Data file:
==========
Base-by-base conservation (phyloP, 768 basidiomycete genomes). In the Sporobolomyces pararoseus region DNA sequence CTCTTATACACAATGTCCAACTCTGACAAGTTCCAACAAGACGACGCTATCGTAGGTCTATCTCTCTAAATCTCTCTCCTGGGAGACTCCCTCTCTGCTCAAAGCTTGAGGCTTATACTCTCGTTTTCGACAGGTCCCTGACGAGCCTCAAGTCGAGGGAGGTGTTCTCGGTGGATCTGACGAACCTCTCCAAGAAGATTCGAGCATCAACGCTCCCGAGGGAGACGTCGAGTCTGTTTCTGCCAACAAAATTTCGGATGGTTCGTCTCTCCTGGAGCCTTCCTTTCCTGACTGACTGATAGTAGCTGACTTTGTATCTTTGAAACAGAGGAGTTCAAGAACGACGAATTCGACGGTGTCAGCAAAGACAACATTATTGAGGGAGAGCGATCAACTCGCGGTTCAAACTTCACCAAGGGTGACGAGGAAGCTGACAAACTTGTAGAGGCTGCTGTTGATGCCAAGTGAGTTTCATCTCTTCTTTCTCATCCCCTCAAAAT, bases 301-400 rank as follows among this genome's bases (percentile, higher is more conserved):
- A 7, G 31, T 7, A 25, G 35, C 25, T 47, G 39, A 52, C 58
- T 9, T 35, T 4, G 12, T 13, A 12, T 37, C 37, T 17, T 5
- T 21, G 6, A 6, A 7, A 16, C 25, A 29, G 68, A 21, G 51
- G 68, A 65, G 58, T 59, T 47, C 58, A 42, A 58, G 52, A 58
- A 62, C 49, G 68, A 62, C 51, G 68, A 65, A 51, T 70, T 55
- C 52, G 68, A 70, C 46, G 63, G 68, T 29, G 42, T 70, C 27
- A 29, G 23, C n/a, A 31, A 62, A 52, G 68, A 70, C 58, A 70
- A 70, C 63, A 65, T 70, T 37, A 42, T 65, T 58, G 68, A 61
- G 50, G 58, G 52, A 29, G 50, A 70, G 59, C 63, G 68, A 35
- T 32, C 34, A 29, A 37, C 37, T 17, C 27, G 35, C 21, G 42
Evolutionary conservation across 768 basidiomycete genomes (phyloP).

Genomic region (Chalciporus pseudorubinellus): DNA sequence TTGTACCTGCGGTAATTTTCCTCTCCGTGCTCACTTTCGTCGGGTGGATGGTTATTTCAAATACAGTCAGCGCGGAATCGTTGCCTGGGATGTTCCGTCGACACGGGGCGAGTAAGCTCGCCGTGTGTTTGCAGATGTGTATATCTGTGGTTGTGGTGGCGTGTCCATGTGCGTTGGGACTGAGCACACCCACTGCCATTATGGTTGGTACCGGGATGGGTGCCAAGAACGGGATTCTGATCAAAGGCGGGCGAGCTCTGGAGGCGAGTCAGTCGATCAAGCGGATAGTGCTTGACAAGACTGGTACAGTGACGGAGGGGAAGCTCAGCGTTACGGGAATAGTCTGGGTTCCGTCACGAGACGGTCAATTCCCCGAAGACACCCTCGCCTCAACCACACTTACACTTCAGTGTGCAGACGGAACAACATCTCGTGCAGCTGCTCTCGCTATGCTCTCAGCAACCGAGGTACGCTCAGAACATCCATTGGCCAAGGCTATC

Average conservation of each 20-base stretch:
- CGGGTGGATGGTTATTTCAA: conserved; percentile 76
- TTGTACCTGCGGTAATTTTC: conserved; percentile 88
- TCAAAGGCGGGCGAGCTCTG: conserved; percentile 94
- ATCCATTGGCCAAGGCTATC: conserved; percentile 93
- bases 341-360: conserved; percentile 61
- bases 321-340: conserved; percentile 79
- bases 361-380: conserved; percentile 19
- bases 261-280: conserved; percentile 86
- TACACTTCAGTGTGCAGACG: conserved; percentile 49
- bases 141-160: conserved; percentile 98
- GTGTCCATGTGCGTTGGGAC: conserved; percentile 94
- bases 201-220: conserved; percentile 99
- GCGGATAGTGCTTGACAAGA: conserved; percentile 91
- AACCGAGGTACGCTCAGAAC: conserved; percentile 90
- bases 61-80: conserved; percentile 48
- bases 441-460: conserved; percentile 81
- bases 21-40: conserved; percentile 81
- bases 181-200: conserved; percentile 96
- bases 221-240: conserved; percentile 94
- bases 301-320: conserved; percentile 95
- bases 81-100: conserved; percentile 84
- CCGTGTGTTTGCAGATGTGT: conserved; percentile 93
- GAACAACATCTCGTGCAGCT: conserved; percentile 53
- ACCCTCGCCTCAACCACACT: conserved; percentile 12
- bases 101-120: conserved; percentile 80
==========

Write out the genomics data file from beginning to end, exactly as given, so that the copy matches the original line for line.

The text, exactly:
Base-by-base conservation (phyloP, 768 basidiomycete genomes). In the Sporobolomyces pararoseus region DNA sequence CTCTTATACACAATGTCCAACTCTGACAAGTTCCAACAAGACGACGCTATCGTAGGTCTATCTCTCTAAATCTCTCTCCTGGGAGACTCCCTCTCTGCTCAAAGCTTGAGGCTTATACTCTCGTTTTCGACAGGTCCCTGACGAGCCTCAAGTCGAGGGAGGTGTTCTCGGTGGATCTGACGAACCTCTCCAAGAAGATTCGAGCATCAACGCTCCCGAGGGAGACGTCGAGTCTGTTTCTGCCAACAAAATTTCGGATGGTTCGTCTCTCCTGGAGCCTTCCTTTCCTGACTGACTGATAGTAGCTGACTTTGTATCTTTGAAACAGAGGAGTTCAAGAACGACGAATTCGACGGTGTCAGCAAAGACAACATTATTGAGGGAGAGCGATCAACTCGCGGTTCAAACTTCACCAAGGGTGACGAGGAAGCTGACAAACTTGTAGAGGCTGCTGTTGATGCCAAGTGAGTTTCATCTCTTCTTTCTCATCCCCTCAAAAT, bases 301-400 rank as follows among this genome's bases (percentile, higher is more conserved):
- A 7, G 31, T 7, A 25, G 35, C 25, T 47, G 39, A 52, C 58
- T 9, T 35, T 4, G 12, T 13, A 12, T 37, C 37, T 17, T 5
- T 21, G 6, A 6, A 7, A 16, C 25, A 29, G 68, A 21, G 51
- G 68, A 65, G 58, T 59, T 47, C 58, A 42, A 58, G 52, A 58
- A 62, C 49, G 68, A 62, C 51, G 68, A 65, A 51, T 70, T 55
- C 52, G 68, A 70, C 46, G 63, G 68, T 29, G 42, T 70, C 27
- A 29, G 23, C n/a, A 31, A 62, A 52, G 68, A 70, C 58, A 70
- A 70, C 63, A 65, T 70, T 37, A 42, T 65, T 58, G 68, A 61
- G 50, G 58, G 52, A 29, G 50, A 70, G 59, C 63, G 68, A 35
- T 32, C 34, A 29, A 37, C 37, T 17, C 27, G 35, C 21, G 42
Evolutionary conservation across 768 basidiomycete genomes (phyloP).

Genomic region (Chalciporus pseudorubinellus): DNA sequence TTGTACCTGCGGTAATTTTCCTCTCCGTGCTCACTTTCGTCGGGTGGATGGTTATTTCAAATACAGTCAGCGCGGAATCGTTGCCTGGGATGTTCCGTCGACACGGGGCGAGTAAGCTCGCCGTGTGTTTGCAGATGTGTATATCTGTGGTTGTGGTGGCGTGTCCATGTGCGTTGGGACTGAGCACACCCACTGCCATTATGGTTGGTACCGGGATGGGTGCCAAGAACGGGATTCTGATCAAAGGCGGGCGAGCTCTGGAGGCGAGTCAGTCGATCAAGCGGATAGTGCTTGACAAGACTGGTACAGTGACGGAGGGGAAGCTCAGCGTTACGGGAATAGTCTGGGTTCCGTCACGAGACGGTCAATTCCCCGAAGACACCCTCGCCTCAACCACACTTACACTTCAGTGTGCAGACGGAACAACATCTCGTGCAGCTGCTCTCGCTATGCTCTCAGCAACCGAGGTACGCTCAGAACATCCATTGGCCAAGGCTATC

Average conservation of each 20-base stretch:
- CGGGTGGATGGTTATTTCAA: conserved; percentile 76
- TTGTACCTGCGGTAATTTTC: conserved; percentile 88
- TCAAAGGCGGGCGAGCTCTG: conserved; percentile 94
- ATCCATTGGCCAAGGCTATC: conserved; percentile 93
- bases 341-360: conserved; percentile 61
- bases 321-340: conserved; percentile 79
- bases 361-380: conserved; percentile 19
- bases 261-280: conserved; percentile 86
- TACACTTCAGTGTGCAGACG: conserved; percentile 49
- bases 141-160: conserved; percentile 98
- GTGTCCATGTGCGTTGGGAC: conserved; percentile 94
- bases 201-220: conserved; percentile 99
- GCGGATAGTGCTTGACAAGA: conserved; percentile 91
- AACCGAGGTACGCTCAGAAC: conserved; percentile 90
- bases 61-80: conserved; percentile 48
- bases 441-460: conserved; percentile 81
- bases 21-40: conserved; percentile 81
- bases 181-200: conserved; percentile 96
- bases 221-240: conserved; percentile 94
- bases 301-320: conserved; percentile 95
- bases 81-100: conserved; percentile 84
- CCGTGTGTTTGCAGATGTGT: conserved; percentile 93
- GAACAACATCTCGTGCAGCT: conserved; percentile 53
- ACCCTCGCCTCAACCACACT: conserved; percentile 12
- bases 101-120: conserved; percentile 80